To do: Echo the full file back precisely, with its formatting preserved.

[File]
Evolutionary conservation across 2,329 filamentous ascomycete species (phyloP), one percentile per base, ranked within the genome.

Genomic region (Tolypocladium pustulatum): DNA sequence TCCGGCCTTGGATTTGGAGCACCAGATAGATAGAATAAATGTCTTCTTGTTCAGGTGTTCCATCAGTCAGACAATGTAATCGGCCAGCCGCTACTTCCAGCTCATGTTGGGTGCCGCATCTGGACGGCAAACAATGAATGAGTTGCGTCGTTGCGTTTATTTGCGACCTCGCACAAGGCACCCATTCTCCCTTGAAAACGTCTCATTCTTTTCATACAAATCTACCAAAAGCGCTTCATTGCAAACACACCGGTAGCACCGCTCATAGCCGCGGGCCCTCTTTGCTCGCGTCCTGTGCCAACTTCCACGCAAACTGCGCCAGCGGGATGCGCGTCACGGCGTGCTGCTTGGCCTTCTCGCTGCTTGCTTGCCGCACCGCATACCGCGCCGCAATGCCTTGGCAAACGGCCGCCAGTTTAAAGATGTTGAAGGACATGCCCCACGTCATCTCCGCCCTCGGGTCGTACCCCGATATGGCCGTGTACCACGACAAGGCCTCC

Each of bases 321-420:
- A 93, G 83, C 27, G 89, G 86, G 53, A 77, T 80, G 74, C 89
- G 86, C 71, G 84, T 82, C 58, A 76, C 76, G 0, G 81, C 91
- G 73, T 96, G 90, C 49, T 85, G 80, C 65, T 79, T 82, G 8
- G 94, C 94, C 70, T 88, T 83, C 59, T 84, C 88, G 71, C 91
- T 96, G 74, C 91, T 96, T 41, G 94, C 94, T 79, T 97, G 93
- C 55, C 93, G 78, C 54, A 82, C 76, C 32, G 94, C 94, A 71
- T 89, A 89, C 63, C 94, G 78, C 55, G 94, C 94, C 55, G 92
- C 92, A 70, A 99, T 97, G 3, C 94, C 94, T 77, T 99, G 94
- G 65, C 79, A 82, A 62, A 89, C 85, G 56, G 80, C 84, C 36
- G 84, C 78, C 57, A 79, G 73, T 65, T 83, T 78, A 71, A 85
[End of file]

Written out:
Evolutionary conservation across 2,329 filamentous ascomycete species (phyloP), one percentile per base, ranked within the genome.

Genomic region (Tolypocladium pustulatum): DNA sequence TCCGGCCTTGGATTTGGAGCACCAGATAGATAGAATAAATGTCTTCTTGTTCAGGTGTTCCATCAGTCAGACAATGTAATCGGCCAGCCGCTACTTCCAGCTCATGTTGGGTGCCGCATCTGGACGGCAAACAATGAATGAGTTGCGTCGTTGCGTTTATTTGCGACCTCGCACAAGGCACCCATTCTCCCTTGAAAACGTCTCATTCTTTTCATACAAATCTACCAAAAGCGCTTCATTGCAAACACACCGGTAGCACCGCTCATAGCCGCGGGCCCTCTTTGCTCGCGTCCTGTGCCAACTTCCACGCAAACTGCGCCAGCGGGATGCGCGTCACGGCGTGCTGCTTGGCCTTCTCGCTGCTTGCTTGCCGCACCGCATACCGCGCCGCAATGCCTTGGCAAACGGCCGCCAGTTTAAAGATGTTGAAGGACATGCCCCACGTCATCTCCGCCCTCGGGTCGTACCCCGATATGGCCGTGTACCACGACAAGGCCTCC

Each of bases 321-420:
- A 93, G 83, C 27, G 89, G 86, G 53, A 77, T 80, G 74, C 89
- G 86, C 71, G 84, T 82, C 58, A 76, C 76, G 0, G 81, C 91
- G 73, T 96, G 90, C 49, T 85, G 80, C 65, T 79, T 82, G 8
- G 94, C 94, C 70, T 88, T 83, C 59, T 84, C 88, G 71, C 91
- T 96, G 74, C 91, T 96, T 41, G 94, C 94, T 79, T 97, G 93
- C 55, C 93, G 78, C 54, A 82, C 76, C 32, G 94, C 94, A 71
- T 89, A 89, C 63, C 94, G 78, C 55, G 94, C 94, C 55, G 92
- C 92, A 70, A 99, T 97, G 3, C 94, C 94, T 77, T 99, G 94
- G 65, C 79, A 82, A 62, A 89, C 85, G 56, G 80, C 84, C 36
- G 84, C 78, C 57, A 79, G 73, T 65, T 83, T 78, A 71, A 85